2020 Employee Retention Credit
Now available to those who took PPP loans, and retroactive
The new bill makes a really significant change to the March CARES act. The original CARES legislation made the Employee Retention Credit unavailable to PPP borrowers. Now, they have reversed that and stipulated that you can retroactively apply for the credit.
The basics of the credit: you can be credited/reimbursed for 50% of wages paid to employees (up to $5000 total credit per employee) for any quarter in which your business was closed due to government order or your total receipts were 50% compared to the same quarter in 2019.
You just can’t use it for wages which you apply towards PPP forgiveness. Camps should be able to use this credit to cover wages from Quarter 2 prior to the start of their PPP loan, and quarters 3 and/or 4 after their PPP loan ended / after you exhaust forgiven wages.
For Q4 2020 and the credit in 2021, a lot of camps will be wondering if they are still eligible. Here are the two eligibility criteria:
Your business is shut down by government order during the quarter
The operation of the employer’s trade or business must have been “fully or partially suspended” during the quarter due to “orders from an appropriate governmental authority limiting commerce, travel, or group meetings (for commercial social, religious, or other purposes, due to COVID-19.” Once this occurs, the quarter is an “eligible quarter,” but a business will only get a credit on wages paid during the part of the quarter the business was shut down.
You will need to review with your accountants if you qualify and when. Some examples that might qualify:
If your state did not allow overnight camping and the health department has not yet indicated that it will in 2021 (this is the case in New York state, for example).
If gathering size restrictions prevent you operating events that you normally would be able to. (There is no revenue test here, so the events don’t need to be revenue-generating, just that your ability to operate normally is restricted by gov order - not by your own self-imposed restrictions).
Or, your gross receipts are down 50% compared to the same quarter in 2019.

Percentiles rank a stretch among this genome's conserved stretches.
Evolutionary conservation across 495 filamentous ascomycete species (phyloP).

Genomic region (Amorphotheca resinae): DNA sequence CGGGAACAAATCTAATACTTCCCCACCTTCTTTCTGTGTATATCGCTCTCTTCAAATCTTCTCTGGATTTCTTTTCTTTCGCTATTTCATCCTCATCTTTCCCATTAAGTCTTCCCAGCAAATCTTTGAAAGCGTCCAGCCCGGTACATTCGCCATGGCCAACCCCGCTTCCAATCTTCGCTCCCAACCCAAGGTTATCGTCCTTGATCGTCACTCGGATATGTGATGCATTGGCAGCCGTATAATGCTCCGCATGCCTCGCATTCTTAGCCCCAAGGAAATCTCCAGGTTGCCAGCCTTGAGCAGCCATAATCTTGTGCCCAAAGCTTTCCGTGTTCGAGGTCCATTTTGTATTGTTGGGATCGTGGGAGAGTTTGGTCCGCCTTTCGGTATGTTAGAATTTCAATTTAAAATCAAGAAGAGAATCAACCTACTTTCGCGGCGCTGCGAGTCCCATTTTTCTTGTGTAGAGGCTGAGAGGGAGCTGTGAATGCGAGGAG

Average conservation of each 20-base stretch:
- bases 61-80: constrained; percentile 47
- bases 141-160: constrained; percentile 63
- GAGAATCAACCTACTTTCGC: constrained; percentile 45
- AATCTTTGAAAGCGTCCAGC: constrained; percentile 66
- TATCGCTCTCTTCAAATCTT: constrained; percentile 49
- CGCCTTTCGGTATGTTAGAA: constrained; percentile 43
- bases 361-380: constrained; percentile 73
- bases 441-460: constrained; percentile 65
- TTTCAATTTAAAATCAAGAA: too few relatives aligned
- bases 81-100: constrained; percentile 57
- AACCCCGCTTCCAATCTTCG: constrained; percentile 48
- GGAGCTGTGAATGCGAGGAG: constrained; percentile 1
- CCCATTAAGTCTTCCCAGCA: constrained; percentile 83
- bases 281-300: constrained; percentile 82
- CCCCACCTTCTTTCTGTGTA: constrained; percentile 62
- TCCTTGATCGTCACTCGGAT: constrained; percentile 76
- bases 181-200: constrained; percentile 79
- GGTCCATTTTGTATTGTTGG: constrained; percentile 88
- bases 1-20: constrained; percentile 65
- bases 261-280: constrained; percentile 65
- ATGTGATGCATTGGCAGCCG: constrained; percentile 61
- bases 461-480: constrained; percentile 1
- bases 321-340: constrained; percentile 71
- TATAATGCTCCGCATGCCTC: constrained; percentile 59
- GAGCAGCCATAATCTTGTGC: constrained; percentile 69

Once this happens, every quarter is an “eligible quarter” until the END of the quarter in which the business’s receipts have returned to at least 80% of what they were for the same quarter in 2019.
PPP revenues do not count towards gross receipts. Almost every camp will pass the 50% test for Quarters 2 & 3.
Are you down 20% in Quarter 4?
Remember, if you use accrual accounting, payments towards Summer 2021 or deposits on other events or rentals which have not yet occurred are not booked until the date the service is delivered (first day of camp for that camper, first day of the retreat). So those receipts in 2019 (and 2020) should not be counted.
If you use cash accounting, you can compare between your Q4 2019 camper deposits to Q4 2020, given you have already booked credited tuition earlier in the year, you will likely pass this test with cash accounting.
If you use accrual, you may find that you raised more money in Q4 2020 than in Q4 2019, which would make you ineligible via the revenue test.
But check the timing of gift pledges. Some large gifts may have been pledged in Q3, and only received in Q4. In which case, they should be booked in Q3 when the pledge was made.
If you choose to claim your eligibility via the revenue test, you’ll want to keep close track of revenue so that you can continue to claim the credit in 2021, when it increases.
This credit is claimed via your payroll provider. Every payroll provider needs to retool their forms to accommodate for the ability to claim this credit retroactively, so it may take a few weeks to put in a claim for Q2 or Q3. However, if you plan to claim for Q4, you should contact your payroll provider immediately so you can include the credit in your Q4 tax return that will be filed shortly.
The credit will first be applied to your taxes due and then you will receive a check for the remaining amount. Be patient, it can take months to get the check.
Here is an detailed and exhaustive article that explains pretty much all you need to know: https://www.forbes.com/sites/anthonynitti/2020/12/25/breaking-down-the-employee-retention-credit-part-1/?sh=1550c21df3d3
More here about eligibility: https://www.synergipartners.com/6-biggest-misconceptions-regarding-cares-act-employee-retention-credit-stimulus